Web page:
Unless your moving to France to raise your children, I wouldn’t suggest that you work out how many hours a week you actually spend with your school-aged children, because it’s fucking depressing.

Now, after figuring out just how LITTLE time I actually spend with them, I may have to re-think my time. Or try and be best friends with my children’s teachers, who spend almost 8 hours a day with them, which is 40 hours a week, which is about 540 minutes a day with them, compared to my 105 minutes a day! And I’m their mother.

Maybe it comes down to not how much time you actually ‘spend’ with your children, but also how much time you spend doing things for your children.

In any case, how much time do you think you really spend with your children?



  1. Regina on May 22, 2019 at 2:59 am

    Thanks for the wonderful article. You have beautiful children and more importantly, they look happy. Congrats! You’re doing a good job.

  2. Sabrina on October 17, 2019 at 10:15 pm

    I would be curious to know what was considered spending time with your children back in the day, because what you listed as spending time with your kids I wouldn’t consider countable time, how much time is spent where there is an actual interaction? I wouldn’t consider sitting on technology next to each other in your own worlds spending time, driving could be as long as there is conversation between you, watching tv together is boarderline as you are sharing the same activity but at the same time you are just sitting next to each other staring at a screen, and watching your child play sports isn’t spending time as there is no interaction, eating out together could be if you are interacting and not on your cell phones, I feel like the 54 minutes spent back in the day was legitimate quality time, and in today’s age we really distort the amount of time spend with our children because it’s not real interaction, we look at the week and see that we barely interact with our kids and feel guilty and then add up all the times we are in the vicinity of our kids and count it to make ourselves feel better…. I am in the same bout looking at my interactions with my kids trying to see where I can be fully present with them more.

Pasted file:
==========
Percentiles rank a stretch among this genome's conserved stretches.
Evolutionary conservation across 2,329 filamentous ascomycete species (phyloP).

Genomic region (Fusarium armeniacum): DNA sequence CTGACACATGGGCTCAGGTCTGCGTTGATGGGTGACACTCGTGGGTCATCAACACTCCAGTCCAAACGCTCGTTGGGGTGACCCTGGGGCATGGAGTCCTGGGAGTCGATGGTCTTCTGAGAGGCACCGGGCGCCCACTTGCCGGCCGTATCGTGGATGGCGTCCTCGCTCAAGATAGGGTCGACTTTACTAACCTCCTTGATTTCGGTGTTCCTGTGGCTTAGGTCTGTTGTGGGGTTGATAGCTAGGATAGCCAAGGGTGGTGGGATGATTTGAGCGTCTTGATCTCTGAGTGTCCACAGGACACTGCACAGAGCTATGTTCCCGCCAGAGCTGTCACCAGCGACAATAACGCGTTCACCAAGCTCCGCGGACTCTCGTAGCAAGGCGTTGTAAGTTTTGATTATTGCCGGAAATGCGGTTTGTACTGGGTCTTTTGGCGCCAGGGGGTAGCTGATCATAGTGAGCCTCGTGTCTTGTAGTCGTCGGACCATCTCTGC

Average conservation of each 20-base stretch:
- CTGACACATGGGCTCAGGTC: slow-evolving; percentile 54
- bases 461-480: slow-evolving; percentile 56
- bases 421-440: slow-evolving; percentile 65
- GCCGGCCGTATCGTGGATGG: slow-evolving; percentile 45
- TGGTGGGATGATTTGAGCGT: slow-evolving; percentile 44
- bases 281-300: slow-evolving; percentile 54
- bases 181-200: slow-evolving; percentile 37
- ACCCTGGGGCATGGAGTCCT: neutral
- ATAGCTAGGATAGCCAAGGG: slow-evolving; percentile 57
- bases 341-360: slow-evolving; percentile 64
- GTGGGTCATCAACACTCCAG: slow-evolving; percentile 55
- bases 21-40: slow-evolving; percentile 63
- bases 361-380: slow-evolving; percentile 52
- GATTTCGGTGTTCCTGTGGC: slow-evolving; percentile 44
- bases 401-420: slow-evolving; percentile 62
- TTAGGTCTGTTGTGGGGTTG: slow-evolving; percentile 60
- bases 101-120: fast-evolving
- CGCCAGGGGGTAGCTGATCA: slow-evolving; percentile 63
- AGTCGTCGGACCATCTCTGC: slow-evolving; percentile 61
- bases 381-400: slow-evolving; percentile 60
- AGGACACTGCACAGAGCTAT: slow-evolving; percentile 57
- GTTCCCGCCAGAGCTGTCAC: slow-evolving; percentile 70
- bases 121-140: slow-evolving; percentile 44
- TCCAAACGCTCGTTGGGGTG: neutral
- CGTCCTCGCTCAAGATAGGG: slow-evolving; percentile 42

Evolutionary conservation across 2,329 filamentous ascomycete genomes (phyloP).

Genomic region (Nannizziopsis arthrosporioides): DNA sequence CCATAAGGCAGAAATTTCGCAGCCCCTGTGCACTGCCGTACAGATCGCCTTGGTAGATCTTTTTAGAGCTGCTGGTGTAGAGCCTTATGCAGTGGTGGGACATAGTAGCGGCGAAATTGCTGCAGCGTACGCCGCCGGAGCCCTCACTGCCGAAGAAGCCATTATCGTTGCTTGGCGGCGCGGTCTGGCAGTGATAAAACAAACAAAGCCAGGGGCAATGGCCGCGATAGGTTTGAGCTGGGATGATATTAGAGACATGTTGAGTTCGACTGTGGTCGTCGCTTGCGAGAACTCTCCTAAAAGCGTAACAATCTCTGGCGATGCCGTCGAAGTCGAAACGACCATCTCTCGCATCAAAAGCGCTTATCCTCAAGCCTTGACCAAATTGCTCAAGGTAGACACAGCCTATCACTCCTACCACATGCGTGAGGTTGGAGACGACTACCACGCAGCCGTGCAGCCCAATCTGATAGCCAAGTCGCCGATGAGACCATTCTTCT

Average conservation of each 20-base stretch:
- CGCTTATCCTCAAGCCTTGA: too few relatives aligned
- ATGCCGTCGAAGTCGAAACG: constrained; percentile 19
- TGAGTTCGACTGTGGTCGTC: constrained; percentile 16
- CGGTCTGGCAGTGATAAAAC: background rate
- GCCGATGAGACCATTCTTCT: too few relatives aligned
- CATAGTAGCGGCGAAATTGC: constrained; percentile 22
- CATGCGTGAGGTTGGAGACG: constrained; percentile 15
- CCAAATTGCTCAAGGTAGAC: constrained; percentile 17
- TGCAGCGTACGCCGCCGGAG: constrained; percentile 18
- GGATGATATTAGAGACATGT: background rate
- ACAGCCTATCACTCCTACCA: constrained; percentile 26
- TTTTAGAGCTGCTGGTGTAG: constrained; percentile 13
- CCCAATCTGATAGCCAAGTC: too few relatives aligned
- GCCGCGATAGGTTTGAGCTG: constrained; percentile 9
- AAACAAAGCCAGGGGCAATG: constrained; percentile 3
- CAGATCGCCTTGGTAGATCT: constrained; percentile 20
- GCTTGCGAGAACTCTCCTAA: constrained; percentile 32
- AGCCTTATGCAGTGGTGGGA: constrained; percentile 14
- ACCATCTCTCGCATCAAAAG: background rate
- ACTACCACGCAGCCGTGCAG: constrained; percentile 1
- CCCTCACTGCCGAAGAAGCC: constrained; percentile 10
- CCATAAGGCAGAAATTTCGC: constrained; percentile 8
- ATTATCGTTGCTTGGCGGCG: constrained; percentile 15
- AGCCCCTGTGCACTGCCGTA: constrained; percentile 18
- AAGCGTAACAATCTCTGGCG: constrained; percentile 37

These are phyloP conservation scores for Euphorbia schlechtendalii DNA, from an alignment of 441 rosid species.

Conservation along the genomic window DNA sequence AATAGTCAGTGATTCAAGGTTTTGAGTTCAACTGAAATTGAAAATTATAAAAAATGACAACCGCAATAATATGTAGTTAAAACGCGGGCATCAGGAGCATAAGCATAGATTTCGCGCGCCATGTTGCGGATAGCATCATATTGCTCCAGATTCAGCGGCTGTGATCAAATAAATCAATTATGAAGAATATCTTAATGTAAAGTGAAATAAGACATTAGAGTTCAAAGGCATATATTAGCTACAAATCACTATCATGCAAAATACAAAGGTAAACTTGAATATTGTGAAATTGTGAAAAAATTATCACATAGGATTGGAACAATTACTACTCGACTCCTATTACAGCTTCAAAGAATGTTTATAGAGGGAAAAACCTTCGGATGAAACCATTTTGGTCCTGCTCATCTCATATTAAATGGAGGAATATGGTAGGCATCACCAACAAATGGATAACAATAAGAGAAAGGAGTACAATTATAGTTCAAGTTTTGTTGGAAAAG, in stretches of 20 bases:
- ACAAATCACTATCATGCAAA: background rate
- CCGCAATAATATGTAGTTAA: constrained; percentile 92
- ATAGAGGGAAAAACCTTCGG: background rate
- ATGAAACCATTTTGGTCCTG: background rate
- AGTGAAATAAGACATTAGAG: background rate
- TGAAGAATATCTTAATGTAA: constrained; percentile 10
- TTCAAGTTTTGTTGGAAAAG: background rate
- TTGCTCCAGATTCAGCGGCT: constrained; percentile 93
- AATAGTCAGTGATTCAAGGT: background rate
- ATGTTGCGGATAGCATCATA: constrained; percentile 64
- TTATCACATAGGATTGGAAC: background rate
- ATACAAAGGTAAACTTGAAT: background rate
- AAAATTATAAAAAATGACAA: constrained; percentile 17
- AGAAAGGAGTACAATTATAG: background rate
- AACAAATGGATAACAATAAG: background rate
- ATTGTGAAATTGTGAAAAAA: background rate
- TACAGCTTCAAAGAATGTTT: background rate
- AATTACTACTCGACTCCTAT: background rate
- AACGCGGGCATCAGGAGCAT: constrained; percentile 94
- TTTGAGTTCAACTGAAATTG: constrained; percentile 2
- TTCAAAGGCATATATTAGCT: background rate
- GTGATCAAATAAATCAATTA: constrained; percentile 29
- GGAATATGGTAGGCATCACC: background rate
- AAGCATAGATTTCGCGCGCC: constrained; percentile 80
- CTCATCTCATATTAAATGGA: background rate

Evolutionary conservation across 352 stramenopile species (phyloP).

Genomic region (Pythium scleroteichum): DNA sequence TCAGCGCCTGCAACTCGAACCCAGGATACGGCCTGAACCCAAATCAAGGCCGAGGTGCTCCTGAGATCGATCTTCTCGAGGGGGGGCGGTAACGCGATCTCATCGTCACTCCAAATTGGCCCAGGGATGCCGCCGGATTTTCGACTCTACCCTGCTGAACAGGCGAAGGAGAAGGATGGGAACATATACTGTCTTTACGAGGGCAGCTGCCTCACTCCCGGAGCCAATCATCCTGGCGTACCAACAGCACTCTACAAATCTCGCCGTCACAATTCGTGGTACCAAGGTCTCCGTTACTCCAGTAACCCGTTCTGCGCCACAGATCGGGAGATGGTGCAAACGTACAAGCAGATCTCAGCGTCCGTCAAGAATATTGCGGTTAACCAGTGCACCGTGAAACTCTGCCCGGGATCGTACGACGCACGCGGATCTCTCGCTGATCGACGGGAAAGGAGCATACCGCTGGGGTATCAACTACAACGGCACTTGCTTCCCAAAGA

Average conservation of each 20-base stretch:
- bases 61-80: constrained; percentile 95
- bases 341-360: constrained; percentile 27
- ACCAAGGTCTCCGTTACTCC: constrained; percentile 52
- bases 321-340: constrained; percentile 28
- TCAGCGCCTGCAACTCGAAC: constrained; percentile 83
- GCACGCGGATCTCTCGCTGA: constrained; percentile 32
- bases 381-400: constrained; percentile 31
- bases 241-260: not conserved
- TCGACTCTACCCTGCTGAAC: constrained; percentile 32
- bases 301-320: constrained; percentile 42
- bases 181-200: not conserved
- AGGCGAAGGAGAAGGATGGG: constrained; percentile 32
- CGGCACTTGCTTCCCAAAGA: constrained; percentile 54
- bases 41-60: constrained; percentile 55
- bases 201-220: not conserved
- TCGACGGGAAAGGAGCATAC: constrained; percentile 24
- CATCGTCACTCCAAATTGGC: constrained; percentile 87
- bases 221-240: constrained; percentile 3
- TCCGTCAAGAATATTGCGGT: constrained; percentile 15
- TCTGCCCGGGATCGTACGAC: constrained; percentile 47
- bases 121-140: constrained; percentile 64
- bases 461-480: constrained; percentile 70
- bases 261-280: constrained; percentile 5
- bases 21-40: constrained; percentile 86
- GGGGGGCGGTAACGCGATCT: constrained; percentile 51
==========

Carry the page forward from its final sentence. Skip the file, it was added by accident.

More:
3. Lesley on January 6, 2020 at 11:39 pm

    1. if teachers have 30 kids in a class, this means they only spend 18 minutes per kid per day. So,…there is that.
    2. kids are people, too, and have some say in the activity and interaction we offer. If they don’t want to interact, and they want to be on electronics, spending side-by-side time counts, sort-of. At any rate, we can’t force them to fully participate and be involved just because we feel guilty or want to, on our time or terms. We can influence activity choices, and set limits on electronics time, but we don’t exactly get “quality time” if we force them.
    I would say, we all do the best we can, and, even, ask the kids how they think we are doing. They will let us know if we are failing – I know mine would.

Leave a Comment